Boeing said yesterday (18 July) grounding of the 737 Max will cost the manufacturer $4.9 billion after tax while it expects the aircraft to be back in service in the fourth quarter.
The US aircraft manufacturer said it will recognise the impact to earnings when it releases second-quarter (Q2) 2019 results on 24 July.
The cost us in connection with an estimate of potential concessions and other considerations to customers for disruptions related to the 737 Max grounding and associated delivery delays. This charge will result in a $5.6 billion reduction of revenue and pre-tax earnings in the quarter.
While the entire estimated amount will be recognized as a charge in Q2, Boeing expects any potential concessions or other considerations to be provided over a number of years and take various forms of economic value.
Additionally, Boeing’s estimated costs to produce the aircraft in the 737 accounting quantity increased by $1.7 billion in Q2, primarily due to higher costs associated with a longer than expected reduction in the production rate. The increased 737 program costs will reduce the margin of the 737 program in Q2 and in future quarters.
Boeing said it continues to work with civil aviation authorities to ensure the 737 Max’s safe return to service, and these authorities will determine the timing of return to service.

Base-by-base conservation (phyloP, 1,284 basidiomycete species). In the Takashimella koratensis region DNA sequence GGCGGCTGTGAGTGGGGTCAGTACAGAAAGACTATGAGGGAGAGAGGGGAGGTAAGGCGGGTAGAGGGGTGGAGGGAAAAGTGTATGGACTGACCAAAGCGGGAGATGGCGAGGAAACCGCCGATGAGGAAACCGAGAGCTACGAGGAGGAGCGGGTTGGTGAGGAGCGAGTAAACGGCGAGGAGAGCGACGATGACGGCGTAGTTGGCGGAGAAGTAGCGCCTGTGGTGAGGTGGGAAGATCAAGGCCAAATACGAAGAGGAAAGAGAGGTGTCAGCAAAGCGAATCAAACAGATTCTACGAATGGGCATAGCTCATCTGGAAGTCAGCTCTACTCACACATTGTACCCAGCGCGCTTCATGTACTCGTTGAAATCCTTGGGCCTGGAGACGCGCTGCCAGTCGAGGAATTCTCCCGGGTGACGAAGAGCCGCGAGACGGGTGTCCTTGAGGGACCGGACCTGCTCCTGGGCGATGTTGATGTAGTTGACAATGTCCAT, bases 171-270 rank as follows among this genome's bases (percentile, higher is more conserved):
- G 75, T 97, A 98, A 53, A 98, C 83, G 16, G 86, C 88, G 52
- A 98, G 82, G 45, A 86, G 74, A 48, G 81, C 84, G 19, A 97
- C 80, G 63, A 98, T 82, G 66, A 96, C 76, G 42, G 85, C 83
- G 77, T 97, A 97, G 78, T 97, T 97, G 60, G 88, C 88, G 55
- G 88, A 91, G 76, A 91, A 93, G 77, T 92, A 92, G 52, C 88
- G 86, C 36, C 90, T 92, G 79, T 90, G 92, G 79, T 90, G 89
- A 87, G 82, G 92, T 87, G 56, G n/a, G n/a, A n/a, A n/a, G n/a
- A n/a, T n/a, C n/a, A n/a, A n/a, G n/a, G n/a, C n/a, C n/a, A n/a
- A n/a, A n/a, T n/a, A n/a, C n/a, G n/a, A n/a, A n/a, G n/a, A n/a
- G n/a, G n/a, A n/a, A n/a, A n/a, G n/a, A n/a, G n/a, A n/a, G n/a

For purposes of the Q2 financial results, the company has assumed that regulatory approval of 737 Max return to service in the US and other jurisdictions begins early in the fourth quarter 2019.
This assumption reflects the company’s best estimate at this time, but actual timing of return to service could differ from this estimate.
The second-quarter financial results will further assume a gradual increase in the 737 production rate from 42 per month to 57 per month in 2020, and that aircraft produced during the grounding and included within inventory will be delivered over several quarters following return to service. Any changes to these assumptions could result in additional financial impact.
“We remain focused on safely returning the 737 Max to service,” said Boeing chairman, president and chief executive officer, Dennis Muilenburg. “This is a defining moment for Boeing. Nothing is more important to us than the safety of the flight crews and passengers who fly on our airplanes.
“The Max grounding presents significant headwinds and the financial impact recognized this quarter reflects the current challenges and helps to address future financial risks.”
Boeing chief financial officer and executive vice president of enterprise performance and strategy, Greg Smith added: “We are taking appropriate steps to manage our liquidity and increase our balance sheet flexibility the best way possible as we are working through these challenges.
“Our multi-year efforts on disciplined cash management and maintaining a strong balance sheet, in addition to our strong and broad portfolio offerings, are helping us navigate the current environment.”
Boeing’s previously-issued 2019 financial guidance did not reflect impacts related to the 737 Max. Due to the uncertainty of the timing and conditions concerning 737 Max return to service, new guidance will be issued at a future date.